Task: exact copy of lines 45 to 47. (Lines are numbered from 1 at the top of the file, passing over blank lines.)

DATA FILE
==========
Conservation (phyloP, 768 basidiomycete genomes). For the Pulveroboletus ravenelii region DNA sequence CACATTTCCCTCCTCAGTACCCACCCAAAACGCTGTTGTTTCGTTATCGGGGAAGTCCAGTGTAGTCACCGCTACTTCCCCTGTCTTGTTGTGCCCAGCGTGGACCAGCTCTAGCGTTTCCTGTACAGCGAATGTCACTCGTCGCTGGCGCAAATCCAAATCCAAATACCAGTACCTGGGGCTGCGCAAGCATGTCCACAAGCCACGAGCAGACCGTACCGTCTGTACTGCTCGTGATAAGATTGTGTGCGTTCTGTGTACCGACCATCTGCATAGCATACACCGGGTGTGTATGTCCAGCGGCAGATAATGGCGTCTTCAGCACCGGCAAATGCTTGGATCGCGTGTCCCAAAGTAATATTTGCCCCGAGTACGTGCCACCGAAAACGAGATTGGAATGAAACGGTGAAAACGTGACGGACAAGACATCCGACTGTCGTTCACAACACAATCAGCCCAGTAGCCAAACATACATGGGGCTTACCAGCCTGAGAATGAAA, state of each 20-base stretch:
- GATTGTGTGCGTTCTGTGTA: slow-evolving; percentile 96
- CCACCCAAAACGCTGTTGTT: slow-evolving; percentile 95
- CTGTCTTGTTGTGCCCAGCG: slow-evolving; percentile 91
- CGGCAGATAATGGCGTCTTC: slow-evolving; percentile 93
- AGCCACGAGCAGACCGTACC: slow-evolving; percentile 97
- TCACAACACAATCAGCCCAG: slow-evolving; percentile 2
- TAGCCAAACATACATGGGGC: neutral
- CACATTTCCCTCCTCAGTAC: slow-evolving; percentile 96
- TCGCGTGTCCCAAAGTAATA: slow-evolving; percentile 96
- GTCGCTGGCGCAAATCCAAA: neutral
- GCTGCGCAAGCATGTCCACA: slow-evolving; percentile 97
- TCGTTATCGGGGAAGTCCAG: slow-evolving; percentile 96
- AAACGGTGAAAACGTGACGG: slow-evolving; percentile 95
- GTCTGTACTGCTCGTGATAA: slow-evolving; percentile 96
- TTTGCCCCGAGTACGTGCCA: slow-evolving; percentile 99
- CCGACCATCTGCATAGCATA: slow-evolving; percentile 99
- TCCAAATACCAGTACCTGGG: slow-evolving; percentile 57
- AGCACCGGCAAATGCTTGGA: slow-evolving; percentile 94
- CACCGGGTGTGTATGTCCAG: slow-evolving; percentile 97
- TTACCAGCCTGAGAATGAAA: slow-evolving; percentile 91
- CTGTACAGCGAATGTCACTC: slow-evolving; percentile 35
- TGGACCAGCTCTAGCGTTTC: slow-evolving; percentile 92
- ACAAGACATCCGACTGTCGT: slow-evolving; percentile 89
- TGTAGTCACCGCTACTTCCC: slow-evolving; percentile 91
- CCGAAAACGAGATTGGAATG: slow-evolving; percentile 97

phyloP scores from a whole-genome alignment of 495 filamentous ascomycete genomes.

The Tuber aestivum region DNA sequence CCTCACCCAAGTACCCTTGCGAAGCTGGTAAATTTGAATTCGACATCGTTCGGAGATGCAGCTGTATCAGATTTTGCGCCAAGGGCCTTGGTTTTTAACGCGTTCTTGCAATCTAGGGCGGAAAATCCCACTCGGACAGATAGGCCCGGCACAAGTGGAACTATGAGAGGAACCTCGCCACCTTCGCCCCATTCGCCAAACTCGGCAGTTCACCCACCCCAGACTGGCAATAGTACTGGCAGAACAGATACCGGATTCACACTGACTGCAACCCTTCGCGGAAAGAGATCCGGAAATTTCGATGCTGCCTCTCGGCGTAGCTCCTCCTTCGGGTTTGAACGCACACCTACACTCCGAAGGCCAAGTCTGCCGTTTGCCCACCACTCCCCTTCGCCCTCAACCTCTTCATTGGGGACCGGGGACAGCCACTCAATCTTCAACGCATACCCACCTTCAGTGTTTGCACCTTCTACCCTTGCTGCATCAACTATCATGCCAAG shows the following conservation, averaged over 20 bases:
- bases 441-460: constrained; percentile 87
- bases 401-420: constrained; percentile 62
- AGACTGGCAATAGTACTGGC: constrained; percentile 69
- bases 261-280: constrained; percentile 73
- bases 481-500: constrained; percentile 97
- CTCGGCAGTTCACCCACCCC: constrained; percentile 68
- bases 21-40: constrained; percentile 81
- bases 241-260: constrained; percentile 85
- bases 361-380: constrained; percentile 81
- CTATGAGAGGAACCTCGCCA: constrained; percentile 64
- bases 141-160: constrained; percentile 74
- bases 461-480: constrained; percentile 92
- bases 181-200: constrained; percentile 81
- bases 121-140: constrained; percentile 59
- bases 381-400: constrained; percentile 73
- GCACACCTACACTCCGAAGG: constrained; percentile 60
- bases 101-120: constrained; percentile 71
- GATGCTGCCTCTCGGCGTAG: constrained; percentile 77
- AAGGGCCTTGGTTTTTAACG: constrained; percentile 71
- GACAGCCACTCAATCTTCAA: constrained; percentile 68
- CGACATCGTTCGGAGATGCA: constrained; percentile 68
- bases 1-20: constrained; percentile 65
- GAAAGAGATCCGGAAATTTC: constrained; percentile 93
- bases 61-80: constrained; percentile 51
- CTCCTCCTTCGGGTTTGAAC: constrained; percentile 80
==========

- bases 101-120: constrained; percentile 71
- GATGCTGCCTCTCGGCGTAG: constrained; percentile 77
- AAGGGCCTTGGTTTTTAACG: constrained; percentile 71